Proposed Abstract Title

Quantifying Food Species Produced by Ancient Clam Garden Technologies of the Salish Sea

Type of Presentation

Poster

Session Title

General species and food webs

Location

2016SSEC

Description

Adaptation to food systems impacted by climate change is one of the greatest challenge facing the world today. Indigenous peoples of North America have built a body of knowledge that is based on experience and awareness of the natural world around them. Since time immemorial, First Nations have shaped the environment to create and maintain highly productive food systems. One example of this knowledge is the ancient mariculture known as clam gardens, a purposely constructed rock-walled terrace that increases the habitat and productivity of traditional foods. This study aims to quantify the food species found within the rock wall structure of a clam garden compared to a non-walled beach to provide a baseline representation of the food species associated with a modified beach. This was done using low tide observational surveys to measure the abundance of edible invertebrates found within the intertidal portion of a clam garden rock wall and control site. Data analysis shows higher abundance of individual invertebrates found at the clam garden rock wall compared to the control non modified beach. The rock wall site show a significant difference in diversity of food species found compared to the control non-walled site. This research supports a growing understanding that Indigenous communities have been active managers of ecosystems and food systems for thousands of years, and highlights the positive relationship that can exist between increased ecosystem productivity and abundance of traditional foods.

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Quantifying Food Species Produced by Ancient Clam Garden Technologies of the Salish Sea

2016SSEC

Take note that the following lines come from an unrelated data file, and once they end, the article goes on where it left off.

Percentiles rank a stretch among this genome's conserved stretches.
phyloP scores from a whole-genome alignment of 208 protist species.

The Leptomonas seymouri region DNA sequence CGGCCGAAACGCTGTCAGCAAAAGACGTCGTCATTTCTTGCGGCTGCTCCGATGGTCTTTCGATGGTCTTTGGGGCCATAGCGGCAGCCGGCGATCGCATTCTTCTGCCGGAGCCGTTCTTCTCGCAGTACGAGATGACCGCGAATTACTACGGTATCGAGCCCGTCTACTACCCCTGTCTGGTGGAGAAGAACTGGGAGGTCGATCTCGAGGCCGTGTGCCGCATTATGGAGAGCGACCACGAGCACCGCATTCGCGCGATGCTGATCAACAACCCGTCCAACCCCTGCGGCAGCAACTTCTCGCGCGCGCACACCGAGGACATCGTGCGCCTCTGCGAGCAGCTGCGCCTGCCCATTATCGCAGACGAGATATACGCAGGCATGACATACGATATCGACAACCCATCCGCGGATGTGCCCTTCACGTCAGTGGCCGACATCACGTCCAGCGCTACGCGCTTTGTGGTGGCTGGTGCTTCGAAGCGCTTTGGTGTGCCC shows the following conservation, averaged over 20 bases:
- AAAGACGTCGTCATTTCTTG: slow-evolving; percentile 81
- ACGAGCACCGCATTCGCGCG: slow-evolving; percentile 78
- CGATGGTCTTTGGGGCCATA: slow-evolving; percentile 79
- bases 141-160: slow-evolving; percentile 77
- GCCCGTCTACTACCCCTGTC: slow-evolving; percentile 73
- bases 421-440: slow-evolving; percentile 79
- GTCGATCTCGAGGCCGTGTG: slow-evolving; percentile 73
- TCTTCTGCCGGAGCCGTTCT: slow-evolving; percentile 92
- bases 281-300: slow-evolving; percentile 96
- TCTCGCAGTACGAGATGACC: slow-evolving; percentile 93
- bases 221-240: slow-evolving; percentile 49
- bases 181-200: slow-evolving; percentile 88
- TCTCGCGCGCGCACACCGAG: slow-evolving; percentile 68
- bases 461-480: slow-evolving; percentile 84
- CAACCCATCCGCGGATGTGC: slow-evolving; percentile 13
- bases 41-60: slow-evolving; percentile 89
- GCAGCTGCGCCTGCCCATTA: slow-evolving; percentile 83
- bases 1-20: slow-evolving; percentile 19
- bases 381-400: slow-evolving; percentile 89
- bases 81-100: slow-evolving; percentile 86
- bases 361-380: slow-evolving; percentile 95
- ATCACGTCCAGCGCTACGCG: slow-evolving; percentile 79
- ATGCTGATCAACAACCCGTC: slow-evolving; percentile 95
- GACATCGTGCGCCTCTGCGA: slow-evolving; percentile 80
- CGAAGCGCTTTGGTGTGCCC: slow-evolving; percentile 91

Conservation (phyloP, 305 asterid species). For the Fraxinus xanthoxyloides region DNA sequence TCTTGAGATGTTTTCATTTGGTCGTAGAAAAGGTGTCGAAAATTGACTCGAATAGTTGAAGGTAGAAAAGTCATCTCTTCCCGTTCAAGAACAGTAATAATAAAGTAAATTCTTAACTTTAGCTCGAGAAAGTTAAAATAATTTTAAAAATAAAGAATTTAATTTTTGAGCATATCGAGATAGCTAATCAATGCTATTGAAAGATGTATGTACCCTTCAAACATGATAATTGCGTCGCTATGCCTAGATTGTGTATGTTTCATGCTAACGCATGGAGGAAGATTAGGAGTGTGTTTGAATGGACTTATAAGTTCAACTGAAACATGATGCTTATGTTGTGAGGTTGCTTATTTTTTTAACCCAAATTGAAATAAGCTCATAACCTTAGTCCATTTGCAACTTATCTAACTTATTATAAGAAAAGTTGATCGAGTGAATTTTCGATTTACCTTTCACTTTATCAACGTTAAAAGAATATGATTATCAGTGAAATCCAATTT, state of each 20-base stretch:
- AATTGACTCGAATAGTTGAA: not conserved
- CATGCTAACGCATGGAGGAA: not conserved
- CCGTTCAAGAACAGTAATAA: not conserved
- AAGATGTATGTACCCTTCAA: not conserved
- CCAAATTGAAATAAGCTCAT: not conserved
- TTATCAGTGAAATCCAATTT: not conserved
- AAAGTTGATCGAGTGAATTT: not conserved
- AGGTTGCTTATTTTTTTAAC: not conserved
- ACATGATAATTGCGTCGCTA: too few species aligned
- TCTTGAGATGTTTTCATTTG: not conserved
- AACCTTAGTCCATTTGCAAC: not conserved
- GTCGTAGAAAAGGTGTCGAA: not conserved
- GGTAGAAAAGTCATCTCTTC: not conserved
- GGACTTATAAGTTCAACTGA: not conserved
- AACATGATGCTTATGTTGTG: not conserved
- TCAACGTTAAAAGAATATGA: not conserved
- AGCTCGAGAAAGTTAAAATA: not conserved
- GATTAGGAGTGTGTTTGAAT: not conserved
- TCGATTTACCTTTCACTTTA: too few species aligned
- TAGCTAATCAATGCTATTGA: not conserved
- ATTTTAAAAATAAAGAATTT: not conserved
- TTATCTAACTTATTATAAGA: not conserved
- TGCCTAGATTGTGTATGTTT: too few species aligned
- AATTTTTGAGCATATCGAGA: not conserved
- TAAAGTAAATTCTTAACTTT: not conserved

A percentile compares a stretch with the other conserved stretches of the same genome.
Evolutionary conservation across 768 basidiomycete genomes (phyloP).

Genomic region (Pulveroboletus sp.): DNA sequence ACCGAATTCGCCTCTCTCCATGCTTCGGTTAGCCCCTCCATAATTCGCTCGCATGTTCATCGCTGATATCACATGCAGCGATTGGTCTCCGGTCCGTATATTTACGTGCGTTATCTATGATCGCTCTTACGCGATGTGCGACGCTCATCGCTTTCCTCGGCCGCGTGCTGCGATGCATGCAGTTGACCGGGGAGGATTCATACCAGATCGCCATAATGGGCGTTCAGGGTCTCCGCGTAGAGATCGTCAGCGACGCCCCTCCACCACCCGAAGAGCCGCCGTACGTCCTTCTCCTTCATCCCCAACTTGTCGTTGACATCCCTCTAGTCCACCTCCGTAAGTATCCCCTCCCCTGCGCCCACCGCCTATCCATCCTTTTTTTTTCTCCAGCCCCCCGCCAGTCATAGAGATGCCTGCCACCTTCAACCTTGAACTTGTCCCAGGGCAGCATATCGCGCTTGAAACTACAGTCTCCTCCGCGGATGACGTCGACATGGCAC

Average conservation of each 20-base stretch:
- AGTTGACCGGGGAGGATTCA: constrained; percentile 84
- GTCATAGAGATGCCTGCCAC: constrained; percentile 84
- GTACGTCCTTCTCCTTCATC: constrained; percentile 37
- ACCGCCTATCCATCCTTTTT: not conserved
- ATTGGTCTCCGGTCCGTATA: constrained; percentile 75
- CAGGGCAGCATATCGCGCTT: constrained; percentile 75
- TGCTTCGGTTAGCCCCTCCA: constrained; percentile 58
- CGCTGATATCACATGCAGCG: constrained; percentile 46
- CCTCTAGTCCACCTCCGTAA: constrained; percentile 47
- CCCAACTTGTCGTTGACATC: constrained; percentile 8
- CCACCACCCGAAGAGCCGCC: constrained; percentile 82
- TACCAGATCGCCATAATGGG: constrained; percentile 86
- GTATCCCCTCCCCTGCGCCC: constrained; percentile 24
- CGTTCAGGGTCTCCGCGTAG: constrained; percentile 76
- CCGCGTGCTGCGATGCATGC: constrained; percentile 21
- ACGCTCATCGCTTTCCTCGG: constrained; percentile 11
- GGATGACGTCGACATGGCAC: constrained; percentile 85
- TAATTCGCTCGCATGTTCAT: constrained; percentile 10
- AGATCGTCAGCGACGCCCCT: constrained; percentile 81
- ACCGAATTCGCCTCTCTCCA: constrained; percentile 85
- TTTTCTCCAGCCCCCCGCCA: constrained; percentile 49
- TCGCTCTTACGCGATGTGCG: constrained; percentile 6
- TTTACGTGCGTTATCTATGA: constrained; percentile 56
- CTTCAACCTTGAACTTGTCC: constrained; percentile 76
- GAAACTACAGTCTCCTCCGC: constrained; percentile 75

Adaptation to food systems impacted by climate change is one of the greatest challenge facing the world today. Indigenous peoples of North America have built a body of knowledge that is based on experience and awareness of the natural world around them. Since time immemorial, First Nations have shaped the environment to create and maintain highly productive food systems. One example of this knowledge is the ancient mariculture known as clam gardens, a purposely constructed rock-walled terrace that increases the habitat and productivity of traditional foods. This study aims to quantify the food species found within the rock wall structure of a clam garden compared to a non-walled beach to provide a baseline representation of the food species associated with a modified beach. This was done using low tide observational surveys to measure the abundance of edible invertebrates found within the intertidal portion of a clam garden rock wall and control site. Data analysis shows higher abundance of individual invertebrates found at the clam garden rock wall compared to the control non modified beach. The rock wall site show a significant difference in diversity of food species found compared to the control non-walled site. This research supports a growing understanding that Indigenous communities have been active managers of ecosystems and food systems for thousands of years, and highlights the positive relationship that can exist between increased ecosystem productivity and abundance of traditional foods.